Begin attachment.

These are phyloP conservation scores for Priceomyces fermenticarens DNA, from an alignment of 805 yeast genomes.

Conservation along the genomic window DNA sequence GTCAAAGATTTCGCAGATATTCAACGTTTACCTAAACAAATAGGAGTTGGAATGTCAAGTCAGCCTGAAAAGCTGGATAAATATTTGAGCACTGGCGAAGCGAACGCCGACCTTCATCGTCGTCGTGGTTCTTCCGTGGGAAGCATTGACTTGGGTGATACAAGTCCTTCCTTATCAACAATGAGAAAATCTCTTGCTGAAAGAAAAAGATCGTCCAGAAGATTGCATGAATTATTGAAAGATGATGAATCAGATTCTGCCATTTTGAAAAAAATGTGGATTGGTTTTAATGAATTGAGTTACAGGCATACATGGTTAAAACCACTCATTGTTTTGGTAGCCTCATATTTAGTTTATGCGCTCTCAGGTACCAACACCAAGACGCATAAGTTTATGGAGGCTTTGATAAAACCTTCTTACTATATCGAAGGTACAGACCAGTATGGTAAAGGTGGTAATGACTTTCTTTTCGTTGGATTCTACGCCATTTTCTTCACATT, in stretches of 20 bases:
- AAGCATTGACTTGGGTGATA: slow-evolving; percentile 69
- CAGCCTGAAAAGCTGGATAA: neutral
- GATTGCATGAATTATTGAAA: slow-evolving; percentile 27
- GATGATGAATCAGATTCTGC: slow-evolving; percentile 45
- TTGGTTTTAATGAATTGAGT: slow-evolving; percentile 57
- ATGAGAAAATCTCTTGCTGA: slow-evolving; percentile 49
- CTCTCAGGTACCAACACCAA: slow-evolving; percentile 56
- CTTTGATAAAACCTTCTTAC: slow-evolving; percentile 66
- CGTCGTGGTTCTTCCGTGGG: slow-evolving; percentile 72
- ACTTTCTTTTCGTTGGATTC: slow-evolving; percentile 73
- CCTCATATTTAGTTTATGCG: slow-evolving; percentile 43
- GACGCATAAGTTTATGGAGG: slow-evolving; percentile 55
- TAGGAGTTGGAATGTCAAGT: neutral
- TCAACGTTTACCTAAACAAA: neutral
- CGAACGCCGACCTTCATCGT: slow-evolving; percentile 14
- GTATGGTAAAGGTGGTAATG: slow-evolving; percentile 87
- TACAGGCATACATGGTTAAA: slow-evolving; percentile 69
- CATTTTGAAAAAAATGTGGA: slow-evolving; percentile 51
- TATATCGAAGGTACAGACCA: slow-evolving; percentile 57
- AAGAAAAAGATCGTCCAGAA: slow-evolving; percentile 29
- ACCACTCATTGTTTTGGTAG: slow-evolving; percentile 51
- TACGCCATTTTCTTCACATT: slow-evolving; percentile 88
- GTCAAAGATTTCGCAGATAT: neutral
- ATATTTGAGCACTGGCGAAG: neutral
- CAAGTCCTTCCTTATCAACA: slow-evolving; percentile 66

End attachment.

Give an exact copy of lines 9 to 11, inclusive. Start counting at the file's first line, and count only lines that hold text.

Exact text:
- CTCTCAGGTACCAACACCAA: slow-evolving; percentile 56
- CTTTGATAAAACCTTCTTAC: slow-evolving; percentile 66
- CGTCGTGGTTCTTCCGTGGG: slow-evolving; percentile 72